There’s a lot of debate right now about whether conservatives (I don’t know if anyone thinks libertarians can be reached) should support current No Child Left Behind reauthorization efforts. The “support this” argument is that bills in the House and Senate are not ideal because they would keep a major federal role in education, but they would end many bad things in NCLB and conservatives should take what they can get politically. But we just got a terrific illustration of what happens when you cut off just a few jellyfish tentacles: they grow back.
Yesterday, an amendment was passed in the markup of the Senate bill that would restore the 21st Century Community Learning Centers program. What is the 21st CCLC? A Clinton Era program that furnishes funds – $1.2 billion in FY 2015 – for before- and after-school activities and summer programs. The problem: It appears to be a failure. As I discussed a few years ago, federal studies of the program found it not only largely ineffectual, but possibly even a negative influence. As a 2005 report summarized:
Conclusions: This study finds that elementary students who were randomly assigned to attend the 21st Century Community Learning Centers after-school program were more likely to feel safe after school, no more likely to have higher academic achievement, no less likely to be in self-care, more likely to engage in some negative behaviors, and experience mixed effects on developmental outcomes relative to students who were not randomly assigned to attend the centers.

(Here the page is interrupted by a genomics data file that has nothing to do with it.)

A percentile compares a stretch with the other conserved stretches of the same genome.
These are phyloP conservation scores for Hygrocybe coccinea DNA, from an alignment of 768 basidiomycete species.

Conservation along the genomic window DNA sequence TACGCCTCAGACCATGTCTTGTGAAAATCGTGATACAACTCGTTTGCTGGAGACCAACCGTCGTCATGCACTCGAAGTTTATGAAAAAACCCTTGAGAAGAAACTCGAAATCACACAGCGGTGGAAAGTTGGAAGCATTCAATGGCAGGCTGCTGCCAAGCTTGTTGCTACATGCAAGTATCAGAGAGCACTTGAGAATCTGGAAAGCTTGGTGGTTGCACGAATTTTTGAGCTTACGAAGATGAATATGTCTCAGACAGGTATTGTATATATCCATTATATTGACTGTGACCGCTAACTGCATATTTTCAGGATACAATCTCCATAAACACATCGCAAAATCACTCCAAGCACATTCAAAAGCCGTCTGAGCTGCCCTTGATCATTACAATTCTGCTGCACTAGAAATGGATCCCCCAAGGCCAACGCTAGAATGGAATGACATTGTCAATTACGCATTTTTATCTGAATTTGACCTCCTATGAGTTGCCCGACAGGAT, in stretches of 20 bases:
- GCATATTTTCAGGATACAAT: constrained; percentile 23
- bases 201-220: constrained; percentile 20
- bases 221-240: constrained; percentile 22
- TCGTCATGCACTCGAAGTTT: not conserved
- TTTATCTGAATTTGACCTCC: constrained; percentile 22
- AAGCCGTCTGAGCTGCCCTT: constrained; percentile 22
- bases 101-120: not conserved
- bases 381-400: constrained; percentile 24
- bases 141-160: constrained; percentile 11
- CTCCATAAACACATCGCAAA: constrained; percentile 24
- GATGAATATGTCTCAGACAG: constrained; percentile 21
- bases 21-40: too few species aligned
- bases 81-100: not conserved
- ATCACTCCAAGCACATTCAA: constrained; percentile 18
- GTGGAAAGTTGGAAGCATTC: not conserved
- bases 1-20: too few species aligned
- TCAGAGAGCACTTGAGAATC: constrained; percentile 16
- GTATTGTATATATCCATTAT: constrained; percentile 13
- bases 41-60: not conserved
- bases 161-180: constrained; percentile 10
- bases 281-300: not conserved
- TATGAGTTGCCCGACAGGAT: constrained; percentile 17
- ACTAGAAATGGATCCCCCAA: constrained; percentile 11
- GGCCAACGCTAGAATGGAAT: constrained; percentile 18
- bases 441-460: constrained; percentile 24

It isn’t just Cato folk who’ve stumbled on the research. The Brookings Institutions’ Mark Dynarski just laid into the 21st CCLC last month, writing that evaluations “reported on how the program affected outcomes. In a series of reports released between 2003 and 2005…the answers emerged: the program didn’t affect student outcomes. Except for student behavior, which got worse.”
In light of the evidence, why has the 21st CCLC likely been spared in the Senate? Almost certainly because it sounds nice – who doesn’t like after-school enrichment? – and because the vast majority of voters don’t have time to research it and discover that the federal government’s own evaluations have found it wanting. And, of course, people getting money through the program likely lobbied hard to keep it. In other words, we’re almost certainly looking at classic concentrated benefits and diffuse costs: For voters and taxpayers, the 21st CCLC is but one among umpteen thousand government programs they could never keep track of and which, on an individual taxpayer basis, costs little. In contrast, for politicians sending an “I care” message, and for those getting money or services through the program, it means much more so they fight to keep it.
This is a major reason it is essential to keep the goal of removing Washington from education squarely in view at all times. Fail to eliminate it completely – to make going to Washington for education cash nearly impossible – and bad programs will be kept, many that seem gone will grow back, and new ones will emerge.
If you don’t want to get stung by the jellyfish, you can’t just cut a few tentacles.